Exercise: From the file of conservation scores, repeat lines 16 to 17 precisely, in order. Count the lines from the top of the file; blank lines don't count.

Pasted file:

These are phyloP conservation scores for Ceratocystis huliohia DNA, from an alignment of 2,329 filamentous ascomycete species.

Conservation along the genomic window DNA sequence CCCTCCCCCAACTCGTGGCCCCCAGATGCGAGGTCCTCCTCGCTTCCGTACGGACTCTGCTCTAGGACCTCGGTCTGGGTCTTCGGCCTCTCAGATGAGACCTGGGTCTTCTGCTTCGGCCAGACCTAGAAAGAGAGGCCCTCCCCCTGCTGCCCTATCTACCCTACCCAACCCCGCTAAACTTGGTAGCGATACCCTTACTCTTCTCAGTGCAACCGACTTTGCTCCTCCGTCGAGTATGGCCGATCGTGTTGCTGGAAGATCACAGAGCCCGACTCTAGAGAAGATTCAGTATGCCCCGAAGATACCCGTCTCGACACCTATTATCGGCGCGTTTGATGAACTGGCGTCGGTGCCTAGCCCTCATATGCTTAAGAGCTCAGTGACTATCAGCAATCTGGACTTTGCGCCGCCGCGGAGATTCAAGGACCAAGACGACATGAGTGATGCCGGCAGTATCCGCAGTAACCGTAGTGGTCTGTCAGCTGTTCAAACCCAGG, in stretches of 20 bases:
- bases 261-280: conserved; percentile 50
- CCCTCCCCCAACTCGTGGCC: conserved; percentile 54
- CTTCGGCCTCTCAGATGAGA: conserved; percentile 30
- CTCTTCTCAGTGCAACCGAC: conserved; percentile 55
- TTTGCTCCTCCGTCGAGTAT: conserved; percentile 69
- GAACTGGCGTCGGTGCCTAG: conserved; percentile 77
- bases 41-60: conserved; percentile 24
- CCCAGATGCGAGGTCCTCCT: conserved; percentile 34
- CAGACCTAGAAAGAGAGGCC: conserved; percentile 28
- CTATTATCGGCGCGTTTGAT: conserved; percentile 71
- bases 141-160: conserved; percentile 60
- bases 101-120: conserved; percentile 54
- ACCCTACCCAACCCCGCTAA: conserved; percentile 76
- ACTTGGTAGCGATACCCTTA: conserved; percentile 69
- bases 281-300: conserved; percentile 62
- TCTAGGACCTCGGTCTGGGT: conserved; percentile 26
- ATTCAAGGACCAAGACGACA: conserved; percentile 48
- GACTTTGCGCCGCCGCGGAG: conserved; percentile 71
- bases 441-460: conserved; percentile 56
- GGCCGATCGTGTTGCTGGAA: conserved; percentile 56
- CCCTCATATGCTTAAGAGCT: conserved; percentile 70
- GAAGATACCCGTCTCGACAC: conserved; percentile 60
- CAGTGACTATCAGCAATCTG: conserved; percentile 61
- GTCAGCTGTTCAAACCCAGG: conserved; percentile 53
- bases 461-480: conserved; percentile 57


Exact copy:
- ACTTGGTAGCGATACCCTTA: conserved; percentile 69
- bases 281-300: conserved; percentile 62